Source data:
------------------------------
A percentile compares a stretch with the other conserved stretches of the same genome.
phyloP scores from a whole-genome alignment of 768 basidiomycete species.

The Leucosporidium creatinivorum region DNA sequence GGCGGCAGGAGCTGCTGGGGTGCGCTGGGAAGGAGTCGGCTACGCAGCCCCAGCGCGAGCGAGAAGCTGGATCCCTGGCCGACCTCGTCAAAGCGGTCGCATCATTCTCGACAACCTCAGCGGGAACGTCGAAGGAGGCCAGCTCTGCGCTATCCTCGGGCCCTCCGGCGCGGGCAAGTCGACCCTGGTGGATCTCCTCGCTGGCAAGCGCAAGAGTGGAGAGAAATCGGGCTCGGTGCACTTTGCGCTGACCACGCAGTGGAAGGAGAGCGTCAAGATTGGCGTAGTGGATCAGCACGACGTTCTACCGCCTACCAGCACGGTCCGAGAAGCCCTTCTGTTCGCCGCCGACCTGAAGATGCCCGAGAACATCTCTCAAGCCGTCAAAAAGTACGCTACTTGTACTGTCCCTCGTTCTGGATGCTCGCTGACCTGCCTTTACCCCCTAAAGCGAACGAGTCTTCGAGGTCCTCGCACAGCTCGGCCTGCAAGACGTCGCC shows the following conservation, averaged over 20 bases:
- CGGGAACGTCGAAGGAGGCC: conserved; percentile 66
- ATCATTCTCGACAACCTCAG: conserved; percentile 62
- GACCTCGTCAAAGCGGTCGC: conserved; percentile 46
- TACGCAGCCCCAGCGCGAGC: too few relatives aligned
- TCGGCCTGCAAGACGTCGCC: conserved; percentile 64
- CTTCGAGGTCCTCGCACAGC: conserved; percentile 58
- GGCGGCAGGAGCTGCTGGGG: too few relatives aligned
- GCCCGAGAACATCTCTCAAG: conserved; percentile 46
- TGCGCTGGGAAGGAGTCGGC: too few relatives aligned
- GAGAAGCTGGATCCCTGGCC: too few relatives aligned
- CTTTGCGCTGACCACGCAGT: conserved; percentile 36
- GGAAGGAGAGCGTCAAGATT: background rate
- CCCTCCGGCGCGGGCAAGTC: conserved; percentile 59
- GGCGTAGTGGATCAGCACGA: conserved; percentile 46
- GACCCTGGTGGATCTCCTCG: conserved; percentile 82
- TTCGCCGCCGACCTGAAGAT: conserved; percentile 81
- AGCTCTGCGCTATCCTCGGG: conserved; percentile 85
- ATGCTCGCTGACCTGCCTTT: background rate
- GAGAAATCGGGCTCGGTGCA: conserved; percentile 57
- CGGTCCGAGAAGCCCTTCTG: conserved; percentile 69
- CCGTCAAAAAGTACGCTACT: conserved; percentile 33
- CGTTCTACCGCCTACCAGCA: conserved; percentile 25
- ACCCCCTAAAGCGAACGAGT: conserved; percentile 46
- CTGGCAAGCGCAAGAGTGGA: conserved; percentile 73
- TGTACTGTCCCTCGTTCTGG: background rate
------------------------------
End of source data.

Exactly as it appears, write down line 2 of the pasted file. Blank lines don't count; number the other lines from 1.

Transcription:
phyloP scores from a whole-genome alignment of 768 basidiomycete species.